'The collection consists of a verydiverse crosssection of art by primarily Dutch artists.’
KPN will soon be housing its art collection in Depot Boijmans Van Beuningen. Hans Koeleman, Director of Corporate Communications & Social Responsibility at the telecommunications company, explains why.
KPN’s predecessors – PTT Telecom and PTT – supported the art world as part of their social policy. Objects for the corporate art collection were purchased over the years. The artworks were then made available to employees by displaying them on the walls of company premises.
The collection consists of a very diverse cross-section of art by primarily Dutch artists. We have very appealing works by Anton Corbijn, Jan Schoonhoven, Marlene Dumas, Rineke Dijkstra, Atelier van Lieshout, Armando, Constant and René Daniëls, among others, as well as pieces made by international artists such as Per Kirkeby, Olafur Eliason and Thomas Demand. We have also collected many items made by entrants and winners of the Prix de Rome [a prestigious competition to encourage young artists in the Netherlands up to the age of forty – red]. On my initiative, we entered into a partnership with the Dutch National Academy nearly ten years ago, and we have supported the Prix de Rome for a considerable period.
Kirsten, Inez & Vinoodh, 1996
KPN owns a number of photographs by the Dutch photographers Inez van Lamsweerde en Vinoodh Matadin. The duo are commissioned by big-name fashion magazines like Vogue and Harper’s Bazaar and luxury brands such as Yves Saint Laurent, Dior and Balenciaga for their advertising campaigns. They were among the first to recognize the potential of programs like Photoshop and started to digitally manipulate their models to create surreal, artificial images.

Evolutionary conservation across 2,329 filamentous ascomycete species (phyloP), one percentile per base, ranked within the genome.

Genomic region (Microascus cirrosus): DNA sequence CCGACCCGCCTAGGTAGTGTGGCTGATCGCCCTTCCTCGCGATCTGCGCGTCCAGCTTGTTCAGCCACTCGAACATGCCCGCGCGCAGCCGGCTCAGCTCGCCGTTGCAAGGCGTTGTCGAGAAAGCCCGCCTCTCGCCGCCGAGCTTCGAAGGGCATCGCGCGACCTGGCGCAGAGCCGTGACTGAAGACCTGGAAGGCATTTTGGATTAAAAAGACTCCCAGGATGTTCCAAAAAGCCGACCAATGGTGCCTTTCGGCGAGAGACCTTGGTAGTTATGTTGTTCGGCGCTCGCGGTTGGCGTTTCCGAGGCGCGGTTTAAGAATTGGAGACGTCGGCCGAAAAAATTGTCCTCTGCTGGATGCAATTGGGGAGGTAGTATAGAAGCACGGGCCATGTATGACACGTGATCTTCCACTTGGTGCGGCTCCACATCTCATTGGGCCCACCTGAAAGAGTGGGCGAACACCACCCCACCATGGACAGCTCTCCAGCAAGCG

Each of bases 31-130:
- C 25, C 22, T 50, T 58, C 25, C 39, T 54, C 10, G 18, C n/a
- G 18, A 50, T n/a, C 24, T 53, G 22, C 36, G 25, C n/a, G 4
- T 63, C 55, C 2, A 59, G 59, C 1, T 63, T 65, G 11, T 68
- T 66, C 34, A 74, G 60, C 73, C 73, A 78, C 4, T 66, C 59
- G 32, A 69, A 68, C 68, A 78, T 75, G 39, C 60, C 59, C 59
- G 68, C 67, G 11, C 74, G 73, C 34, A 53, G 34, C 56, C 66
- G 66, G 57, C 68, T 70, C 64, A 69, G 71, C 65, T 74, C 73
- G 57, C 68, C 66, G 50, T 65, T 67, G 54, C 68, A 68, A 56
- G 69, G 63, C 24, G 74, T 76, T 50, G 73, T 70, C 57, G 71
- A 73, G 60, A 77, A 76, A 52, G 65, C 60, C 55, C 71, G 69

When I joined KPN in 2007 the company had just survived an enormous crisis. As a hangover from the preceding years, there was still a large section of the organization that was occupied with art. There was still a curator, someone for the registry and a department that hung the works. In the years that followed all those jobs disappeared. These days we buy almost no art. The most recent work we purchased is by Marc Oosting and Petra Stavast, winners of our KPN Art Prize, which was awarded during the Fine Art Prix de Rome. At the moment, the objective is to continue downsizing to a core collection.
The company has fewer office buildings, and so there is less space to hang paintings, and most office areas have been converted to open-plan work spaces. We are planning to sell over 1,700 works to our employees. We did this before, with success.
Isabella Rossellini, Anton Corbijn, 1993
In 2015 the Gemeentemuseum in The Hague organized a major Anton Corbijn exhibition. KPN loaned a number of objects in its collection, including Corbijn’s portraits of the singer Björk and the actress Isabella Rossellini.
We consider careful management of the collection to be our responsibility. The issues we are addressing now: what is the core of the collection and how can we ensure that our collection, which contains a piece of Dutch art heritage, becomes visible and
accessible to a much wider cross-section of the general public.
We are asking artists and our contacts at the National Academy for advice about the content of the core collection. They are recommending what we really should keep and which pieces we could possibly dispose of, the proceeds of which we want to reinvest in our collection.